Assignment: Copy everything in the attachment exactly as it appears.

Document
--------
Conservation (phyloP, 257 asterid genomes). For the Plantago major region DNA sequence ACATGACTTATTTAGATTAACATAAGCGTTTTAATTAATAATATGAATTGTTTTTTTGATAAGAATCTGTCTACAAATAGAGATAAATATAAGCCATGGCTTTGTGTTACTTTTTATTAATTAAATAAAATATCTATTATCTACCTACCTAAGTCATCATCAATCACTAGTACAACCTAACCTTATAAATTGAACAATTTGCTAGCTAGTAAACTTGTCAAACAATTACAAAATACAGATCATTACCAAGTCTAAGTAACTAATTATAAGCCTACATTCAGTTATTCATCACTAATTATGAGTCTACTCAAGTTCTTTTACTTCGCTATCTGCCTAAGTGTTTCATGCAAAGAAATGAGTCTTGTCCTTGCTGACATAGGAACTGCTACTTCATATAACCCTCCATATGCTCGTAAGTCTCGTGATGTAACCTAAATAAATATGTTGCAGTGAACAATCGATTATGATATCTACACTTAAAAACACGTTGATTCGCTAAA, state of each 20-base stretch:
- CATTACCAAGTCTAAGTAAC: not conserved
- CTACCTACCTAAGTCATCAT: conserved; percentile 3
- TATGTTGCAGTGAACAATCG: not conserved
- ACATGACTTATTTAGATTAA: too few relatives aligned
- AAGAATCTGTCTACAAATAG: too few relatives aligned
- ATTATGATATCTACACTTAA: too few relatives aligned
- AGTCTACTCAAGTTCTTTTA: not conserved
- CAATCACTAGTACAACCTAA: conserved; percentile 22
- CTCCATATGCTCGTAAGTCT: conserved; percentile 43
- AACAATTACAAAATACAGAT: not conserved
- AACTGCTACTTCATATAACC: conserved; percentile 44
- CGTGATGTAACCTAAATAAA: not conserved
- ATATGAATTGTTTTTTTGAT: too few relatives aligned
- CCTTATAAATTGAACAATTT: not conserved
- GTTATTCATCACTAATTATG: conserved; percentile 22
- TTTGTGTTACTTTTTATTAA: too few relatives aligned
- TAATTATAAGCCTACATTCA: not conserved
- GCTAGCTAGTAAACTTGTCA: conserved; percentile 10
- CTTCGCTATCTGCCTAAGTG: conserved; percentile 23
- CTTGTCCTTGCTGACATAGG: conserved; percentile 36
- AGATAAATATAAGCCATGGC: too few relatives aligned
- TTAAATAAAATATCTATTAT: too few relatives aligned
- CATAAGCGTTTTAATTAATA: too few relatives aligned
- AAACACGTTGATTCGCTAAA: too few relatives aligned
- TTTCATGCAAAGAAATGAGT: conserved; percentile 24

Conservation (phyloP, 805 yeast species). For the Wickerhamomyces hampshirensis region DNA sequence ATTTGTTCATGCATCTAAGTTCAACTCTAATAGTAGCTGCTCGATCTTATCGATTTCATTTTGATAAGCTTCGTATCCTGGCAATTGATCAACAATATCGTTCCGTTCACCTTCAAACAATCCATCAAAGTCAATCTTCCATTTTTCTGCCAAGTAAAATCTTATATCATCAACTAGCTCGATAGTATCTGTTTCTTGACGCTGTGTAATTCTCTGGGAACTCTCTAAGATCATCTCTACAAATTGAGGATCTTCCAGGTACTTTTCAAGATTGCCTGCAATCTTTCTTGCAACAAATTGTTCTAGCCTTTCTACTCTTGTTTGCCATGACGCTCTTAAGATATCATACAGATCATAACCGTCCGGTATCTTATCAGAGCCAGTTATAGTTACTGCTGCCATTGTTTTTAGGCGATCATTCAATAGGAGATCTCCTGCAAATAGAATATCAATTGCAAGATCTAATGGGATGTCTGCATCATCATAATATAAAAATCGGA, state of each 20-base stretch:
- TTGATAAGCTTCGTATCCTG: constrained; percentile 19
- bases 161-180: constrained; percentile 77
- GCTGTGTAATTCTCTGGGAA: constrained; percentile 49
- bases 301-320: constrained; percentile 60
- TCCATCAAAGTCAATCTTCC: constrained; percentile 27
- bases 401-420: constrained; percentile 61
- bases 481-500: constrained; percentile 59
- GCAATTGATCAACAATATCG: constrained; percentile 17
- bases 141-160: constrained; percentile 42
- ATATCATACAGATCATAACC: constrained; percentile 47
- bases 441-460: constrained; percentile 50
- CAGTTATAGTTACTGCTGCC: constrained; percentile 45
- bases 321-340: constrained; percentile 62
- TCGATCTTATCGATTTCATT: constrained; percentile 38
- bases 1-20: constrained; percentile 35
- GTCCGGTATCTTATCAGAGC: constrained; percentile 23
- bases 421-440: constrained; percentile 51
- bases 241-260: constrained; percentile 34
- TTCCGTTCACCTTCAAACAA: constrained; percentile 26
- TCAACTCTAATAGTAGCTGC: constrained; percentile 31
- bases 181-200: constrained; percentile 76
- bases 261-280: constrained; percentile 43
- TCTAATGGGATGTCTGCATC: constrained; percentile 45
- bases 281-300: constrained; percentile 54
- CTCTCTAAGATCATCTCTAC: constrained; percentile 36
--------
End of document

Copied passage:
Conservation (phyloP, 257 asterid genomes). For the Plantago major region DNA sequence ACATGACTTATTTAGATTAACATAAGCGTTTTAATTAATAATATGAATTGTTTTTTTGATAAGAATCTGTCTACAAATAGAGATAAATATAAGCCATGGCTTTGTGTTACTTTTTATTAATTAAATAAAATATCTATTATCTACCTACCTAAGTCATCATCAATCACTAGTACAACCTAACCTTATAAATTGAACAATTTGCTAGCTAGTAAACTTGTCAAACAATTACAAAATACAGATCATTACCAAGTCTAAGTAACTAATTATAAGCCTACATTCAGTTATTCATCACTAATTATGAGTCTACTCAAGTTCTTTTACTTCGCTATCTGCCTAAGTGTTTCATGCAAAGAAATGAGTCTTGTCCTTGCTGACATAGGAACTGCTACTTCATATAACCCTCCATATGCTCGTAAGTCTCGTGATGTAACCTAAATAAATATGTTGCAGTGAACAATCGATTATGATATCTACACTTAAAAACACGTTGATTCGCTAAA, state of each 20-base stretch:
- CATTACCAAGTCTAAGTAAC: not conserved
- CTACCTACCTAAGTCATCAT: conserved; percentile 3
- TATGTTGCAGTGAACAATCG: not conserved
- ACATGACTTATTTAGATTAA: too few relatives aligned
- AAGAATCTGTCTACAAATAG: too few relatives aligned
- ATTATGATATCTACACTTAA: too few relatives aligned
- AGTCTACTCAAGTTCTTTTA: not conserved
- CAATCACTAGTACAACCTAA: conserved; percentile 22
- CTCCATATGCTCGTAAGTCT: conserved; percentile 43
- AACAATTACAAAATACAGAT: not conserved
- AACTGCTACTTCATATAACC: conserved; percentile 44
- CGTGATGTAACCTAAATAAA: not conserved
- ATATGAATTGTTTTTTTGAT: too few relatives aligned
- CCTTATAAATTGAACAATTT: not conserved
- GTTATTCATCACTAATTATG: conserved; percentile 22
- TTTGTGTTACTTTTTATTAA: too few relatives aligned
- TAATTATAAGCCTACATTCA: not conserved
- GCTAGCTAGTAAACTTGTCA: conserved; percentile 10
- CTTCGCTATCTGCCTAAGTG: conserved; percentile 23
- CTTGTCCTTGCTGACATAGG: conserved; percentile 36
- AGATAAATATAAGCCATGGC: too few relatives aligned
- TTAAATAAAATATCTATTAT: too few relatives aligned
- CATAAGCGTTTTAATTAATA: too few relatives aligned
- AAACACGTTGATTCGCTAAA: too few relatives aligned
- TTTCATGCAAAGAAATGAGT: conserved; percentile 24

Conservation (phyloP, 805 yeast species). For the Wickerhamomyces hampshirensis region DNA sequence ATTTGTTCATGCATCTAAGTTCAACTCTAATAGTAGCTGCTCGATCTTATCGATTTCATTTTGATAAGCTTCGTATCCTGGCAATTGATCAACAATATCGTTCCGTTCACCTTCAAACAATCCATCAAAGTCAATCTTCCATTTTTCTGCCAAGTAAAATCTTATATCATCAACTAGCTCGATAGTATCTGTTTCTTGACGCTGTGTAATTCTCTGGGAACTCTCTAAGATCATCTCTACAAATTGAGGATCTTCCAGGTACTTTTCAAGATTGCCTGCAATCTTTCTTGCAACAAATTGTTCTAGCCTTTCTACTCTTGTTTGCCATGACGCTCTTAAGATATCATACAGATCATAACCGTCCGGTATCTTATCAGAGCCAGTTATAGTTACTGCTGCCATTGTTTTTAGGCGATCATTCAATAGGAGATCTCCTGCAAATAGAATATCAATTGCAAGATCTAATGGGATGTCTGCATCATCATAATATAAAAATCGGA, state of each 20-base stretch:
- TTGATAAGCTTCGTATCCTG: constrained; percentile 19
- bases 161-180: constrained; percentile 77
- GCTGTGTAATTCTCTGGGAA: constrained; percentile 49
- bases 301-320: constrained; percentile 60
- TCCATCAAAGTCAATCTTCC: constrained; percentile 27
- bases 401-420: constrained; percentile 61
- bases 481-500: constrained; percentile 59
- GCAATTGATCAACAATATCG: constrained; percentile 17
- bases 141-160: constrained; percentile 42
- ATATCATACAGATCATAACC: constrained; percentile 47
- bases 441-460: constrained; percentile 50
- CAGTTATAGTTACTGCTGCC: constrained; percentile 45
- bases 321-340: constrained; percentile 62
- TCGATCTTATCGATTTCATT: constrained; percentile 38
- bases 1-20: constrained; percentile 35
- GTCCGGTATCTTATCAGAGC: constrained; percentile 23
- bases 421-440: constrained; percentile 51
- bases 241-260: constrained; percentile 34
- TTCCGTTCACCTTCAAACAA: constrained; percentile 26
- TCAACTCTAATAGTAGCTGC: constrained; percentile 31
- bases 181-200: constrained; percentile 76
- bases 261-280: constrained; percentile 43
- TCTAATGGGATGTCTGCATC: constrained; percentile 45
- bases 281-300: constrained; percentile 54
- CTCTCTAAGATCATCTCTAC: constrained; percentile 36